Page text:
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Will surge of older workers take jobs from young?

Jan. 6, 2014 at 11:05 AM ET

Economists are battling back against a long-held assumption that older workers steal jobs from younger ones.
Justin Sullivan / Getty Images, file
Economists are battling back against a long-held assumption that older workers steal jobs from younger ones.

It's an assertion that has been accepted as fact by droves of the unemployed: Older people remaining on the job later in life are stealing jobs from young people. 

One problem, many economists say: It isn't supported by a wisp of fact. 

"We all cannot believe that we have been fighting this theory for more than 150 years," said April Yanyuan Wu, a research economist at the Center for Retirement Research at Boston College, who co-authored a paper last year on the subject. 

The commonly accepted vision of a surge of workers looks like this: A young post-doctoral student dreams of a full-time teaching job at their university, but there are no openings. An 80-something professor who has remained on the job long past what's considered "normal" retirement is blamed.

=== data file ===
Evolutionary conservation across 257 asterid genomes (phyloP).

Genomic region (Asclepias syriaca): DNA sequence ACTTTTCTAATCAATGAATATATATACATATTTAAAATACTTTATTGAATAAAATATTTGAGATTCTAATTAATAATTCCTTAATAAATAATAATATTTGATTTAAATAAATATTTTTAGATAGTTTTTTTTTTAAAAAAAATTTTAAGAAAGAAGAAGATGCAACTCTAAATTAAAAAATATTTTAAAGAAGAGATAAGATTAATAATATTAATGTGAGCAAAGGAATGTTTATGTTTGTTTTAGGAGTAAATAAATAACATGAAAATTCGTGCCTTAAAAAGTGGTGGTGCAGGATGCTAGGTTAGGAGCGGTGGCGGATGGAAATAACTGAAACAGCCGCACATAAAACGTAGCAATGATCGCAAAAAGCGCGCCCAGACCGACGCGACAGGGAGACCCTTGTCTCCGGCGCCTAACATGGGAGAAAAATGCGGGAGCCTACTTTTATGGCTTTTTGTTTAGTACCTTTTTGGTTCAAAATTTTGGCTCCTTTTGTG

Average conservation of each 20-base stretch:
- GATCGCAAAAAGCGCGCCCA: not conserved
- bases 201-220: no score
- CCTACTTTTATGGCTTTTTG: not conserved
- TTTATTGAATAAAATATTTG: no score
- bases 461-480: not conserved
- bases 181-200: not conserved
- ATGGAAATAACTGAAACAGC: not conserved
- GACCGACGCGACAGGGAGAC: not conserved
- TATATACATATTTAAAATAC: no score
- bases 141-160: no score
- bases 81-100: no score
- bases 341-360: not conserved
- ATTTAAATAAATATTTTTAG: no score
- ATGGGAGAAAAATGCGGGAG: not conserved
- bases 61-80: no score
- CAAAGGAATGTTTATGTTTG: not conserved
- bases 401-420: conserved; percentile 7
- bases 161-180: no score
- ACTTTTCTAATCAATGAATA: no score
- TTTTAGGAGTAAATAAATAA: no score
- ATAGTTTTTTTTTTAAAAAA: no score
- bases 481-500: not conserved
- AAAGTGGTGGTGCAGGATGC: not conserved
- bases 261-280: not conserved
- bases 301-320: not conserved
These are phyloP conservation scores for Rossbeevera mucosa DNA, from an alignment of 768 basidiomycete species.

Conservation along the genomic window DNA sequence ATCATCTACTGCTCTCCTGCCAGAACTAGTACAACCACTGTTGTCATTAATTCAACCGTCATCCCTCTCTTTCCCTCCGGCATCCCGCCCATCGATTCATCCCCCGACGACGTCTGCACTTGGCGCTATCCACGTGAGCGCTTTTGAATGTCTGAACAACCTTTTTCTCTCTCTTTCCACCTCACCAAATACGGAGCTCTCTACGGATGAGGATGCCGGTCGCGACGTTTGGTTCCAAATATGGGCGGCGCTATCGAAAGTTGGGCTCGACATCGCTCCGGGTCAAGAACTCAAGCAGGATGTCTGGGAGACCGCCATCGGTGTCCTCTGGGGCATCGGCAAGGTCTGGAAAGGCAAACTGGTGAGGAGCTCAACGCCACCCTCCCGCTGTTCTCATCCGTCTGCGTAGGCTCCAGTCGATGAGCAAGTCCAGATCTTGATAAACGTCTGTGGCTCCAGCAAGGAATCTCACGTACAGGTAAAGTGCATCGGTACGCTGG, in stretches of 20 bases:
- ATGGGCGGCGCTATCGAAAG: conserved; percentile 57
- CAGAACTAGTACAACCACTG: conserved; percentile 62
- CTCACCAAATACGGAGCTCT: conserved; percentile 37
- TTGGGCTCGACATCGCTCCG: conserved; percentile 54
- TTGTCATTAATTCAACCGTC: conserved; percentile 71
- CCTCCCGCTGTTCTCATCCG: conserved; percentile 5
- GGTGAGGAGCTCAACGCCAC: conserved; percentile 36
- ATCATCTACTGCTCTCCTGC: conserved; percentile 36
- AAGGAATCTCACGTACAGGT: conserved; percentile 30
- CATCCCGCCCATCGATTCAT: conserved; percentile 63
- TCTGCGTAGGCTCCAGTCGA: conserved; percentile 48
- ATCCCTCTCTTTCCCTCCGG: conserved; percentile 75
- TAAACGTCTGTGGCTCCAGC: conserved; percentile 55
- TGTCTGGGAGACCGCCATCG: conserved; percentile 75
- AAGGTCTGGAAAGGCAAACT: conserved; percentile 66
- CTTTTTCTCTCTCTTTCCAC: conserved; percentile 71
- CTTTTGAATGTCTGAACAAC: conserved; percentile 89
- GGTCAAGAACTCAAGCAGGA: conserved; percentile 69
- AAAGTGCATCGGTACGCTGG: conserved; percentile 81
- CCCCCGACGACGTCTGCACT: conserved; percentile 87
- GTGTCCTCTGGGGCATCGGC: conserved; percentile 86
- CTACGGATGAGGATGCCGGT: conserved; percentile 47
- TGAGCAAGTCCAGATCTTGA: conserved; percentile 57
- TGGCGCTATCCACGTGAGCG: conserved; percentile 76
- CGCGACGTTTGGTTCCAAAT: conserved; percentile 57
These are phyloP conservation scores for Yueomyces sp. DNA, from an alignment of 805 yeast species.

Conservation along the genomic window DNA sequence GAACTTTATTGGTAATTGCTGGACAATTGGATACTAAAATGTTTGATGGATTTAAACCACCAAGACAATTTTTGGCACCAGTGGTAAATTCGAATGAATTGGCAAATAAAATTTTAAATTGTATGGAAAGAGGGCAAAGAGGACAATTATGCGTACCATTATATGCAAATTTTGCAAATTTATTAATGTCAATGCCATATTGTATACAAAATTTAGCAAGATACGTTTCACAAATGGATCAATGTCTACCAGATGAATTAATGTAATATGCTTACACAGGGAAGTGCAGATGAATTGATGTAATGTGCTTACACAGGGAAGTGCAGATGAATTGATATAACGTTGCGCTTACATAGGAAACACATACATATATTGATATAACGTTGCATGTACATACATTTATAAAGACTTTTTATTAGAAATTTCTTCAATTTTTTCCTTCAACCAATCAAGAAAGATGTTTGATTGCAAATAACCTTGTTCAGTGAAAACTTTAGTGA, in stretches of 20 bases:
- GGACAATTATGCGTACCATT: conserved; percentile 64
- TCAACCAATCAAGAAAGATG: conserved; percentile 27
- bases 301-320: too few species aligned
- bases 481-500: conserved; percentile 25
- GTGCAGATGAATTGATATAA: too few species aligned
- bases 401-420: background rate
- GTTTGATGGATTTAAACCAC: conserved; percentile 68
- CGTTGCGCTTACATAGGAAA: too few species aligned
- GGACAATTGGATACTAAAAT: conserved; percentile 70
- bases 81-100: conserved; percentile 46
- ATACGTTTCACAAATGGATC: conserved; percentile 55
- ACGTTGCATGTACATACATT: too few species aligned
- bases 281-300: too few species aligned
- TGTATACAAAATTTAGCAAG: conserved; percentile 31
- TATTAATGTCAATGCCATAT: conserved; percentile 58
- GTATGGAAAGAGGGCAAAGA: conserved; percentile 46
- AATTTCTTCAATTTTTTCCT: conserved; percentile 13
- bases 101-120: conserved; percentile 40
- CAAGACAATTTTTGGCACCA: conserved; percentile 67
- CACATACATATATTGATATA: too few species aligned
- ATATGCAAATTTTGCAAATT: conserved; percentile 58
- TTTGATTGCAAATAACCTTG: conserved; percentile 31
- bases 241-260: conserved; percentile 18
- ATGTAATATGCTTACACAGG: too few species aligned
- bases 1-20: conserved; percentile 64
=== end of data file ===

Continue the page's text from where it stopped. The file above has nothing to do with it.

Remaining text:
The problem with that vision is that there are probably full-time teaching positions available elsewhere, or the person blocking the young grad student from the job is only 40 years old, economists say. Further, the veteran professor's decision to stay employed and productive may stir other job growth. He may bring research grants to his university allowing for other hiring, may take on assistants, and may be able to dine out and shop and fuel the economy more than if he weren't on the job. 

None of that would have happened had he retired. 

The theory Wu and other economists are fighting is known as "lump of labor," and it has maintained traction in the U.S., particularly in a climate of high unemployment. The theory dates to 1851 and says if a group enters the labor market — or in this case, remains in it beyond their normal retirement date — others will be unable to gain employment or will have their hours cut. 

It's a line of thinking that has been used in the U.S. immigration debate and in Europe to validate early retirement programs, and it relies on a simple premise: That there are a fixed number of jobs available. In fact, most economists dispute this. When women entered the workforce, there weren't fewer jobs for men. The economy simply expanded. 

The same is true with older workers, they argue. 


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